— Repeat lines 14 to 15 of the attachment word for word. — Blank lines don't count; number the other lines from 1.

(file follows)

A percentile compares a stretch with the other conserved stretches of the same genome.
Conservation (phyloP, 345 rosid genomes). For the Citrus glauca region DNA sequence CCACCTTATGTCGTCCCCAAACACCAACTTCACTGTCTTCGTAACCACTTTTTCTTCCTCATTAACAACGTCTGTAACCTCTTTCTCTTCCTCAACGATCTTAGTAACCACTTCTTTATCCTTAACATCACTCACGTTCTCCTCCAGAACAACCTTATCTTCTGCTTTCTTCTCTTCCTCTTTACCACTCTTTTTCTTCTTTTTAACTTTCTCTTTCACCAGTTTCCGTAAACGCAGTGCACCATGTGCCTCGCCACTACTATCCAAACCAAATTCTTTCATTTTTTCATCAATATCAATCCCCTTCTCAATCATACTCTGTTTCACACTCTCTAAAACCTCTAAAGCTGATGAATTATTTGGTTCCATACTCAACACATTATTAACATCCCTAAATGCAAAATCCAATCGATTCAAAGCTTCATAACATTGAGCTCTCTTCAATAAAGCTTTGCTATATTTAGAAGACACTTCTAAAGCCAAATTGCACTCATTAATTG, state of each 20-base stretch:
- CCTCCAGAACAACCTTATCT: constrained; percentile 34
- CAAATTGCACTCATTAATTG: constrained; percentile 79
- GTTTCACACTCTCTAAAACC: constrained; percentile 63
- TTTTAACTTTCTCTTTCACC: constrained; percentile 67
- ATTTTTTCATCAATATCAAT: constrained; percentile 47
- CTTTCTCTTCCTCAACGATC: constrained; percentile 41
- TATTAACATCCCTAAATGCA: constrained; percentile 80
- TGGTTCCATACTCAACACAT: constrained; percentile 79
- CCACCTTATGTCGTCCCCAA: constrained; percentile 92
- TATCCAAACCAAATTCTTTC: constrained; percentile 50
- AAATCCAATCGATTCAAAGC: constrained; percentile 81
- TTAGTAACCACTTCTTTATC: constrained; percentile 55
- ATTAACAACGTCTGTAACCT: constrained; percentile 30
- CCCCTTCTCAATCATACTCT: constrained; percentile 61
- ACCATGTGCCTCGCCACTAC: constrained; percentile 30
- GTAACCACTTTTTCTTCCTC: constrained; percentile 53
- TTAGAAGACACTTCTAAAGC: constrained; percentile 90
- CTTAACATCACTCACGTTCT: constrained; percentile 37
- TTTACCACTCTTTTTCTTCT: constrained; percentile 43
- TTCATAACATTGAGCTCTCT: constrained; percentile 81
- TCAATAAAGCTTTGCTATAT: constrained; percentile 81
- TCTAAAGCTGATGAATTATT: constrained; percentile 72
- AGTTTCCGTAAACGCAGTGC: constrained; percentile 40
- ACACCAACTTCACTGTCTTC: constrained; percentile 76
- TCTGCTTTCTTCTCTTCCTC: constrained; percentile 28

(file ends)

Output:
- TTAGTAACCACTTCTTTATC: constrained; percentile 55
- ATTAACAACGTCTGTAACCT: constrained; percentile 30